Although it doesn’t seem like working in a circle is faster, it is. The feedback and scrum features of the agile method makes it so you do not have to start a project over from scratch if the one way you are headed doesn’t work any longer.
Other Ways You Can Benefit from Bydrec’s Agile Project Management Method
We cater to you.
Bydrec will work to understand your product and company objectives, matching you with the correct developer and building a specialized team of experts unique to your needs and goals.
We communicate with you.
Bydrec works with you to identify a list of everything you need and keep you in the room during the process, every step of the way. This ensures we have satisfied and exceeded your expectations and ensures you have a quality product with happy users.
We provide you with ongoing support.
After the product is completed, our work for you is not over. We aim for quality service, which includes ongoing support in the form of testing, troubleshooting, and answering any questions you might have on a perpetual basis.
One Possible Example of Agile Methodology
Below you will find just one example of an agile methodology that companies like Bydrec will utilize when developing software, although it is important to remember that even this process will change as the project evolves. Bydrec understands that any process requires the implementer to be nimble and adapt, as well as to recognize when a process needs to diverge. In addition, the process will inherently require a lot of high-level collaboration with the unique needs of the company we are serving. Therefore, any exceptional company knows the following principles to hold true: individuals over processes; customer collaboration; adapting to change.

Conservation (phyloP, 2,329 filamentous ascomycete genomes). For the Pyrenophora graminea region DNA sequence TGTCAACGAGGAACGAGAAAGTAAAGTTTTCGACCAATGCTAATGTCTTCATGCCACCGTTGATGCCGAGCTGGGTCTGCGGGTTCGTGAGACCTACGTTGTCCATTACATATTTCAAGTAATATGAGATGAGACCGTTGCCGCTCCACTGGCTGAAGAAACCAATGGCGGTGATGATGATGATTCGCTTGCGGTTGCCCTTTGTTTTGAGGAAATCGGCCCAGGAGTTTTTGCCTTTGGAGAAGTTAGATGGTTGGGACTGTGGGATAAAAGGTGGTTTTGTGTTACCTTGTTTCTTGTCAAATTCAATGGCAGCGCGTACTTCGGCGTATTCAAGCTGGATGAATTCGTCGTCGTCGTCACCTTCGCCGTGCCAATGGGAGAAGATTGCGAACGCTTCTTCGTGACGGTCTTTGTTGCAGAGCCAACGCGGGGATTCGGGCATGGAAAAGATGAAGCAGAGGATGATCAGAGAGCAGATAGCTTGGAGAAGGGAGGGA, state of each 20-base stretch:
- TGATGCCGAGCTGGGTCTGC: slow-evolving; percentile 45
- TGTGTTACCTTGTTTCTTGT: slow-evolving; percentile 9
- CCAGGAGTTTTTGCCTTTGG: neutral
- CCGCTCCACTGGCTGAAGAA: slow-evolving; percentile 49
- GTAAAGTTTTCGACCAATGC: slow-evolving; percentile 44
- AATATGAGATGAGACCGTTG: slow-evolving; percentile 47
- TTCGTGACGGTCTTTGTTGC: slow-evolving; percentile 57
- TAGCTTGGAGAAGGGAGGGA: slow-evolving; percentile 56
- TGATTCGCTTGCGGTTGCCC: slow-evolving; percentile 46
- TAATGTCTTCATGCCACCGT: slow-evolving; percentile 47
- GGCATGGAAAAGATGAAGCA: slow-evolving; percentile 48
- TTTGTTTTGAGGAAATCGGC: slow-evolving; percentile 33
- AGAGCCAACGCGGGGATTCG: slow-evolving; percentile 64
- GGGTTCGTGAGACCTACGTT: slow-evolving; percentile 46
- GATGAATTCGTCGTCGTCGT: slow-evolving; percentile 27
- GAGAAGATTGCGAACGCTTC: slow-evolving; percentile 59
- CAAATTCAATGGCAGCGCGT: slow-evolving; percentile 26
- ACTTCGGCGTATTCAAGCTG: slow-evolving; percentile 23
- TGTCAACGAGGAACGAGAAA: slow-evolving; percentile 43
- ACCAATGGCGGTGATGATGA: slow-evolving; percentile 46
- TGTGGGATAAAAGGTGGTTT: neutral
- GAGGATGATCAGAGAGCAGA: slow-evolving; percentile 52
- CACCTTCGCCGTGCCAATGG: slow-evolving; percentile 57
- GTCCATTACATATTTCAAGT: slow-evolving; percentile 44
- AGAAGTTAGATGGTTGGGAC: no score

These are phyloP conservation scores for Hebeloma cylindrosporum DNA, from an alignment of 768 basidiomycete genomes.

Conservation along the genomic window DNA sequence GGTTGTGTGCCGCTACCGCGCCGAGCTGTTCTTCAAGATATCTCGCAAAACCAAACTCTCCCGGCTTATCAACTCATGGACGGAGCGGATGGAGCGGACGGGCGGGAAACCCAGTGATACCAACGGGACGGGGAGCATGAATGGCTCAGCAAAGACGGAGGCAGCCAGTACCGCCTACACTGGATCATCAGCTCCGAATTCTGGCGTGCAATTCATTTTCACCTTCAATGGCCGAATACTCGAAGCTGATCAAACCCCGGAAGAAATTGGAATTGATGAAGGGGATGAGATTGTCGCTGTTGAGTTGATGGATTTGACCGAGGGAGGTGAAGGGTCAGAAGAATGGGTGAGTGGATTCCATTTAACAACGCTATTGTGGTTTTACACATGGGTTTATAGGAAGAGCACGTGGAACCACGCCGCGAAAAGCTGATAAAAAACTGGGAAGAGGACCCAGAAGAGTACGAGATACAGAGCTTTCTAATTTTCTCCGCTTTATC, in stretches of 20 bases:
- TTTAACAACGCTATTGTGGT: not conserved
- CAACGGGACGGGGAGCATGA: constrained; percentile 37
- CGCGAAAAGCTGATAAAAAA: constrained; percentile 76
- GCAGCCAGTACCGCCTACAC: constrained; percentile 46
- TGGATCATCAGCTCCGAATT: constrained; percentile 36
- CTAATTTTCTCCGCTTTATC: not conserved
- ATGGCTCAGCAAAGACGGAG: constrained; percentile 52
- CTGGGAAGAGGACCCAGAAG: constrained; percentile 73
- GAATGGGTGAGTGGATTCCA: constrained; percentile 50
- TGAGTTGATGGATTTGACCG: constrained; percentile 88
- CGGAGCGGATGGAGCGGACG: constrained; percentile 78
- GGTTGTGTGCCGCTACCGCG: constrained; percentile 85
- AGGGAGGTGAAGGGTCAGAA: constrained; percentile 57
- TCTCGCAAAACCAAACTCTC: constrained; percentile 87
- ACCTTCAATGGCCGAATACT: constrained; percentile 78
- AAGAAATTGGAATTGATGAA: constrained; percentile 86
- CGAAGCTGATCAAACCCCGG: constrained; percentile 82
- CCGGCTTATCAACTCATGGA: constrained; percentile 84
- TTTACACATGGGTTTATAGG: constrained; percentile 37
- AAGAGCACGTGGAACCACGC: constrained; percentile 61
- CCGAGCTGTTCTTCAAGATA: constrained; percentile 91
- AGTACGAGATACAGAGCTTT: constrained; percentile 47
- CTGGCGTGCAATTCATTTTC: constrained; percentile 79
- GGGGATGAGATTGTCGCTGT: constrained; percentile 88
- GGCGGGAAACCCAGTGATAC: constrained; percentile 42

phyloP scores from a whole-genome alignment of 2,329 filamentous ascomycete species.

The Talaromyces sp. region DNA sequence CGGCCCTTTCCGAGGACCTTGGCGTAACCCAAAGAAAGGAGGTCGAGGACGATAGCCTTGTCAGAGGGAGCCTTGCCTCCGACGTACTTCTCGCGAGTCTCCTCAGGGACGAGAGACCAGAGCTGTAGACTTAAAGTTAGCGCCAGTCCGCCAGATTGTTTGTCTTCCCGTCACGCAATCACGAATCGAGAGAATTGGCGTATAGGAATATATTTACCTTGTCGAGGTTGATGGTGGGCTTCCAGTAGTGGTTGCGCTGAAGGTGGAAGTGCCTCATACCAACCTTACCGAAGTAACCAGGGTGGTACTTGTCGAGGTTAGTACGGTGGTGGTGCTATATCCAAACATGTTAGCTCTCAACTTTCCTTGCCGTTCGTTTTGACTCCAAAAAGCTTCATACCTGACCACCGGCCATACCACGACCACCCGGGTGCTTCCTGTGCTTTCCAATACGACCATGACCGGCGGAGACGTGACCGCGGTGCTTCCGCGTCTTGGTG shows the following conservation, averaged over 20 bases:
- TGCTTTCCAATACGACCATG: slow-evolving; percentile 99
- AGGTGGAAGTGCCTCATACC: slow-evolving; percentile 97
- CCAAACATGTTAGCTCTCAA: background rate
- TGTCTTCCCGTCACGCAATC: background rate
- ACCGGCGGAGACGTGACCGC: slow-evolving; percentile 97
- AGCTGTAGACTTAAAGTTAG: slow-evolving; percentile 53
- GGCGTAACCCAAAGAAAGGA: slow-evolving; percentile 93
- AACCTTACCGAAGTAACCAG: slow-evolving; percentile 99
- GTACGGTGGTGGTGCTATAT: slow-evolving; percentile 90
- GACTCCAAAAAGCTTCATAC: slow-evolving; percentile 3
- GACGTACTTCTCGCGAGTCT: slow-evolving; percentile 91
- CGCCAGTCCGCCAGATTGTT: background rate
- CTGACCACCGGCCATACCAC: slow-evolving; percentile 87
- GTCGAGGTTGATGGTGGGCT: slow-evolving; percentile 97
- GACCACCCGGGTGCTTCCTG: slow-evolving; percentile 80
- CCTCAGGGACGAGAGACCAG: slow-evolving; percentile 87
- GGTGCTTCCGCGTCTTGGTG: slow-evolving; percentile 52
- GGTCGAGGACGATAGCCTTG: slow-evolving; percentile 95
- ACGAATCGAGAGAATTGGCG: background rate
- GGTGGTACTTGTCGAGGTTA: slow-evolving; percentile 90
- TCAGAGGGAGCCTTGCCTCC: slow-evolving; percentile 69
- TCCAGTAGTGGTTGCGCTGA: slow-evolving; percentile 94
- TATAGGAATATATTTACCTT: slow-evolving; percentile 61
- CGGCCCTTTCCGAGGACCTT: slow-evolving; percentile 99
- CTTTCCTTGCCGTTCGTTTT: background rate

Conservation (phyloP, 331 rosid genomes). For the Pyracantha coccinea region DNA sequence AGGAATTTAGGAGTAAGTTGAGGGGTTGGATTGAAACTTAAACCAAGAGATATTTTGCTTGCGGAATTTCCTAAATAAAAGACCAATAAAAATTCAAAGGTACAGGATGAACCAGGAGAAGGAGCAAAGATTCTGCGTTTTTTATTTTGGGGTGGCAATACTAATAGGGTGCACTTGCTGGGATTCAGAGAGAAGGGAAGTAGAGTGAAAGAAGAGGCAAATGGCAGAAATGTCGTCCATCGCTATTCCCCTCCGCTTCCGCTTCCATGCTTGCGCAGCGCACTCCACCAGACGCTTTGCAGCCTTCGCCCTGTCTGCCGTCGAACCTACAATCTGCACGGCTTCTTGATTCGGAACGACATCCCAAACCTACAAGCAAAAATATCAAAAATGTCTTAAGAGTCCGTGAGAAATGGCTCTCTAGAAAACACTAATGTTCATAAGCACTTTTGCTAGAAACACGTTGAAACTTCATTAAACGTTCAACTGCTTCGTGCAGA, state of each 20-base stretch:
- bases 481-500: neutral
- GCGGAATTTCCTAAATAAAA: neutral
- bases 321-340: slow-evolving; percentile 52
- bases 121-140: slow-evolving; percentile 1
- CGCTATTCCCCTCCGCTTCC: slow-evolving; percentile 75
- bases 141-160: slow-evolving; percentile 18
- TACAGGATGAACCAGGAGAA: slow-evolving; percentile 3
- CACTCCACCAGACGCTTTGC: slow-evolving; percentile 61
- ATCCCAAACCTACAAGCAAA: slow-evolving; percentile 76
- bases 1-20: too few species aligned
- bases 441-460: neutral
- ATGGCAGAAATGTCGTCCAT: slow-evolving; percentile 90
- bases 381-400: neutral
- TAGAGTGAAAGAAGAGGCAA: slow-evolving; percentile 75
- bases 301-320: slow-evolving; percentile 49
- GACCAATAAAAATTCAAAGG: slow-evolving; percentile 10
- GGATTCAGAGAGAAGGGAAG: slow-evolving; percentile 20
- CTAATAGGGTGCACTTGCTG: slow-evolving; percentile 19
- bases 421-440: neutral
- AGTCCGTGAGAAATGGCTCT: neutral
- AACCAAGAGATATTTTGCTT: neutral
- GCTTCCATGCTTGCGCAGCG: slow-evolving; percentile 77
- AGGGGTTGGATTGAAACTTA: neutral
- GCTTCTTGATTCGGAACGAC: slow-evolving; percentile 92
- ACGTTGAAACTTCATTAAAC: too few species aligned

Step 1: Project Creation and Identification of Requirements
Step 2: Develop, Integrate and Test Periods 1, 2, and 3 aka Sprints (or more if needed)
Step 2.1: Team visits, meetings-scrums (happening in tandem with step 2)
Step 3: Product Release and Feedback
Step 4: Review of Feedback and Adjustment
Step 5A: Accept, Test and Release to Market
Step 5B: Reject, Record and Incorporate Needed Changes, Adjust, and Repeat Steps 2–4.
Although it has been mentioned that these processes must change, it is also important to have an outline in place to ensure milestones are being met and product quality is maintained.
Agile Software Development
Bydrec is a nearshore software development company that furnishes clients with expert software engineers with full-time software development outsourcing needs. Bydrec has over twenty years of experience and prioritizes productivity and efficiency. If your organization is looking to innovate or enhance its software development projects, American Nearshore is ready for you. Contact Bydrec by calling (866) 219–7733 or emailing firstname.lastname@example.org for nearshore software outsourcing you can trust.
Originally published at https://blog.bydrec.com.